dc.titleElectrically Small, Near-Field Resonant Parasitic (NFRP) Antennas Augmented with Passive and Active Circuit Elements to Enhance their Functionalityen_US
dc.creatorZhu, Ningen_US
dc.contributor.authorZhu, Ningen_US
dc.date.issued2013-
dc.publisherThe University of Arizona.en_US
dc.rightsCopyright © is held by the author. Digital access to this material is made possible by the University Libraries, University of Arizona. Further transmission, reproduction or presentation (such as public display or performance) of protected items is prohibited except with permission of the author.en_US
dc.description.abstractMetamaterials have drawn considerable attention because they can exhibit epsilon-negative (ENG) and/or mu-negative (MNG) properties, which in turn can lead to exotic physical effects that can enable interesting, practical applications. For instance, ENG and MNG properties can be engineered to yield double negative (DNG) properties, such as a negative index of refraction, which leads to flat lenses. Similarly, their extreme versions enable cloaking effects. Inspired by such metamaterial properties, a promising methodology has been developed to design electrically small antennas (ESAs). These ESAs use unit cells of metamaterials as their near-field resonant parasitic (NFRP) elements. This new metamaterial-inspired antenna miniaturization method is extended in this dissertation by augmenting the antenna designs with circuits. A rectifying circuit augmentation is used to achieve electrically small, high efficiency rectenna systems. Rectennas are the enabling components of power harvesting and wireless power transmission systems. Electrically small, integrated rectennas have become popular and in demand for several wireless applications including sensor networks and bio-implanted devices. Four global positioning system (GPS) L1 frequency (1.5754 GHz) rectenna systems were designed, fabricated and measured: three resistor-loaded and one supercapacitor-loaded. The simulated and measured results will be described; good agreement between them was obtained. The NFRP ESAs are also augmented with active, non-Foster elements in order to overcome the physical limits of the impedance bandwidth of passive ESA systems. Unlike conventional active external matching network approaches, the non-Foster components are incorporated directly into the NFRP element of the ESA. Three 300 MHz non-Foster circuit-augmented broadband, ESA systems were demonstrated: an Egyptian axe monopole (EAM) antenna, an Egyptian axe dipole (EAD) antenna, and a protractor antenna. The simulated and measured results will be described; reasonable agreement between them was obtained. Moreover, a deeper practical engineering understanding of how lumped components with tighter tolerances, more accurate transistor models, and integrated circuit-based implementations will lead to more satisfactory performance characteristics of the non-Foster circuit-augmented ESAs was accomplished and is also reported.en_US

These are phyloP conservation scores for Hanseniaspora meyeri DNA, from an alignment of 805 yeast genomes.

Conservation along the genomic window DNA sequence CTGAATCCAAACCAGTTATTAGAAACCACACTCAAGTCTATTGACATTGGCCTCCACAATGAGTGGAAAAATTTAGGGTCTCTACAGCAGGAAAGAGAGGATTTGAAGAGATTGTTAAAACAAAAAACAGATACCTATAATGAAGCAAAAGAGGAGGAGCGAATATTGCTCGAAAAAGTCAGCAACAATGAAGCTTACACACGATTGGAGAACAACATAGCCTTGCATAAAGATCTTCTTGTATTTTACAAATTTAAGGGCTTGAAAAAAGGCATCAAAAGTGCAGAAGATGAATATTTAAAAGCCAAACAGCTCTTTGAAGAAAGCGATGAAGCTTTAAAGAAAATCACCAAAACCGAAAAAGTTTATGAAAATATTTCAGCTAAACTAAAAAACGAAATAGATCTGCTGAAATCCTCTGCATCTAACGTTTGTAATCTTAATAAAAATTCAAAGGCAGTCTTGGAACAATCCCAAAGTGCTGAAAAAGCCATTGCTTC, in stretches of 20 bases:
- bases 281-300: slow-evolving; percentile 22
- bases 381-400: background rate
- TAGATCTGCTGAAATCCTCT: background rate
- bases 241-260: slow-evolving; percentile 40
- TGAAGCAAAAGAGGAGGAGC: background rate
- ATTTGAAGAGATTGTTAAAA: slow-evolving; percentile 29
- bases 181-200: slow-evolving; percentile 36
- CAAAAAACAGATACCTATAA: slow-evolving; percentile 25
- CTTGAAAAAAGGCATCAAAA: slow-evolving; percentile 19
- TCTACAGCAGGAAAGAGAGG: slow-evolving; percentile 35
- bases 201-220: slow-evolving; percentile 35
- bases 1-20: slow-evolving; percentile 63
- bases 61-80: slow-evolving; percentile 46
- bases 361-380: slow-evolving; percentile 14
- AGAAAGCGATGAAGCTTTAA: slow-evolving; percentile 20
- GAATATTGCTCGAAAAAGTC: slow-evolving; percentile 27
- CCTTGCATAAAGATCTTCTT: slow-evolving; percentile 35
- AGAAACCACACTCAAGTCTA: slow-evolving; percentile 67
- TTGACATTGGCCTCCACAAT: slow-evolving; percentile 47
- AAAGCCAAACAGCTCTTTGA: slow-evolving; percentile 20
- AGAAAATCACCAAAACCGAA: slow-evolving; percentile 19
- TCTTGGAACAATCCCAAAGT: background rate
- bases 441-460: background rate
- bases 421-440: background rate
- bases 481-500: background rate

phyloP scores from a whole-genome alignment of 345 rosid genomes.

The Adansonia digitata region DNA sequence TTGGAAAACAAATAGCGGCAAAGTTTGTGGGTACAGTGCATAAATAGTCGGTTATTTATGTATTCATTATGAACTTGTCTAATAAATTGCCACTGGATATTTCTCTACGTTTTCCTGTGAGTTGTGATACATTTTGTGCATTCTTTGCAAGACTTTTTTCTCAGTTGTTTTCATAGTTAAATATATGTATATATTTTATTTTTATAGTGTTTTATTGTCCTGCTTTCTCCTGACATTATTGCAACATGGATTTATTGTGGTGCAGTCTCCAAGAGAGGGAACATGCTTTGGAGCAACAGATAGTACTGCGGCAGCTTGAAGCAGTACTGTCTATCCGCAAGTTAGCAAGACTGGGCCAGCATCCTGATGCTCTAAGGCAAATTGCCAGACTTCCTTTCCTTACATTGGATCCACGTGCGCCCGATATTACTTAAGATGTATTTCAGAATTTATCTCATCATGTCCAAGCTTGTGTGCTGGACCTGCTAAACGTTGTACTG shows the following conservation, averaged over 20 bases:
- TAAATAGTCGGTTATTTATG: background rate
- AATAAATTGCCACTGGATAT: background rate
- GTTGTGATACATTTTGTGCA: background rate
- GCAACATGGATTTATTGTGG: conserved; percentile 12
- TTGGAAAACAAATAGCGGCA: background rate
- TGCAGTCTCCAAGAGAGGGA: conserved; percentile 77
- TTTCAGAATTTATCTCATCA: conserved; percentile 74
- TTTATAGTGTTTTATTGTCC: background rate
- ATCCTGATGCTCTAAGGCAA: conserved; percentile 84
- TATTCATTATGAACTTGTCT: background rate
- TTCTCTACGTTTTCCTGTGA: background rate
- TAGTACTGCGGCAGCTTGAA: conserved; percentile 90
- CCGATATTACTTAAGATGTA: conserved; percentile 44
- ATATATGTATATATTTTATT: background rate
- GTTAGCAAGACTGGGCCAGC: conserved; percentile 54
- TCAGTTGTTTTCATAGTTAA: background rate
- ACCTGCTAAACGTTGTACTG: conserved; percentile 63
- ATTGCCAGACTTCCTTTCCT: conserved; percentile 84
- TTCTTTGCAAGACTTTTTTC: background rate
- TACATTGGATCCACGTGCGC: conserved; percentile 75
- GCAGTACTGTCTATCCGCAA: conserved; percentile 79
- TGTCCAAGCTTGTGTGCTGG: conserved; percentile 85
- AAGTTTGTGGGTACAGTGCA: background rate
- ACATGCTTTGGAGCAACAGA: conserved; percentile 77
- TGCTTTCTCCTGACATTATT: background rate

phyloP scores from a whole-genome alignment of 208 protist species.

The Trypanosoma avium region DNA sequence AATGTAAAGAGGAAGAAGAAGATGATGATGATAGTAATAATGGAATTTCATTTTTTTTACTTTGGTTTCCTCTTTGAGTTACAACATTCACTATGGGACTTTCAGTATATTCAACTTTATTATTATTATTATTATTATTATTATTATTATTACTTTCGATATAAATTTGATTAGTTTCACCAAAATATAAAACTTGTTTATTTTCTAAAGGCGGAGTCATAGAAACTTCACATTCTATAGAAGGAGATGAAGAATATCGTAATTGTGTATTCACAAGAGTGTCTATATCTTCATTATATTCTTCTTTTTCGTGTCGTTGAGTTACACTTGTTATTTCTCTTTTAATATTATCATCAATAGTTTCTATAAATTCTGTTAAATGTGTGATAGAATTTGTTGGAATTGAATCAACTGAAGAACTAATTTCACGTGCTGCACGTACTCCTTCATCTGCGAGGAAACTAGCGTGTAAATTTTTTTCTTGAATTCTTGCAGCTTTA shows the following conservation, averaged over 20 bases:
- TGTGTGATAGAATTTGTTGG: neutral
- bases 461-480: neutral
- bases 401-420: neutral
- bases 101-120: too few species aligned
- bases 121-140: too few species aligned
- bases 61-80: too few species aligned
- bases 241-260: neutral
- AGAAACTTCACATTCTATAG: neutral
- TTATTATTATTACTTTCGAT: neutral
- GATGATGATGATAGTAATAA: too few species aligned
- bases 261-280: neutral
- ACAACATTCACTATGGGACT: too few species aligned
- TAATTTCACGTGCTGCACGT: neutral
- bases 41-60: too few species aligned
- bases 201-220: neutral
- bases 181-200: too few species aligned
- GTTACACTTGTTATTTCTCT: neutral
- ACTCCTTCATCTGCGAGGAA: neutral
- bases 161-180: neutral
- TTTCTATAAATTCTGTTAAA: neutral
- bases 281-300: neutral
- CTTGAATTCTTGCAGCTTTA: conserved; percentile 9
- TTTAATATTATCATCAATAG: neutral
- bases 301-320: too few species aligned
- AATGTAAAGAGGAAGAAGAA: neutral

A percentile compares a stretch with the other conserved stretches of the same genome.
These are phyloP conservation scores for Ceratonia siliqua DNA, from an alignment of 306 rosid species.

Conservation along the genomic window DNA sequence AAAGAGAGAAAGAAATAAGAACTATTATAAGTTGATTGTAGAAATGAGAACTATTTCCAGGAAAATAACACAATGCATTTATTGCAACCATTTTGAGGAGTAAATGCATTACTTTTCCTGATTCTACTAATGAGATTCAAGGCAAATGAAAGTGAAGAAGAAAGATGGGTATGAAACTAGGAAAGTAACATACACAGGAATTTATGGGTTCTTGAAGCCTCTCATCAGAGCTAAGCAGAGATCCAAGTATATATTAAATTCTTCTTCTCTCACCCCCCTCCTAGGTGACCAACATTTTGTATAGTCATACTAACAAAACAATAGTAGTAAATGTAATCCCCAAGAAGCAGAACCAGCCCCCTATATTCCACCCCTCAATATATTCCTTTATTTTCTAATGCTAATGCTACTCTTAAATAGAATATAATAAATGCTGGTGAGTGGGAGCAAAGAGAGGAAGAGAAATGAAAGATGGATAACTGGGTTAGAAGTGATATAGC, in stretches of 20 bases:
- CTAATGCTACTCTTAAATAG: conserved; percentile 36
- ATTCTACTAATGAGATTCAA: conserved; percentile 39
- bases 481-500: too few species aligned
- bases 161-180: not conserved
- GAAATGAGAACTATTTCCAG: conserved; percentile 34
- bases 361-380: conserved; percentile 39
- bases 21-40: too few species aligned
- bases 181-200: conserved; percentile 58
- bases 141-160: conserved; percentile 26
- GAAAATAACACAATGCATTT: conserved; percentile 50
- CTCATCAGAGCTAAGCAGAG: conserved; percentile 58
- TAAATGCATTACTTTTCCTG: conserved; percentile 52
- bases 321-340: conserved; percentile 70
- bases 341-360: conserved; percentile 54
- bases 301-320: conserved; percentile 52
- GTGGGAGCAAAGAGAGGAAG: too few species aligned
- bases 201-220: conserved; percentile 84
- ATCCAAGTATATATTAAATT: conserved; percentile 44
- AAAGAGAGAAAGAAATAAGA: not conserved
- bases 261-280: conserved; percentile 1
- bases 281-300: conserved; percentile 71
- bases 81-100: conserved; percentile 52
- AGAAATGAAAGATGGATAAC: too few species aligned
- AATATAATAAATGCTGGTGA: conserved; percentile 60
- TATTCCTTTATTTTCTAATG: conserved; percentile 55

dc.typetexten_US
dc.typeElectronic Dissertationen_US
dc.subjectElectrical & Computer Engineeringen_US
thesis.degree.namePh.D.en_US
thesis.degree.leveldoctoralen_US
thesis.degree.disciplineGraduate Collegeen_US
thesis.degree.disciplineElectrical & Computer Engineeringen_US
thesis.degree.grantorUniversity of Arizonaen_US
dc.contributor.advisorZiolkowski, Richard W.en_US
dc.contributor.committeememberXin, Haoen_US
dc.contributor.committeememberDvorak, Steven L.en_US
dc.contributor.committeememberZiolkowski, Richard W.en_US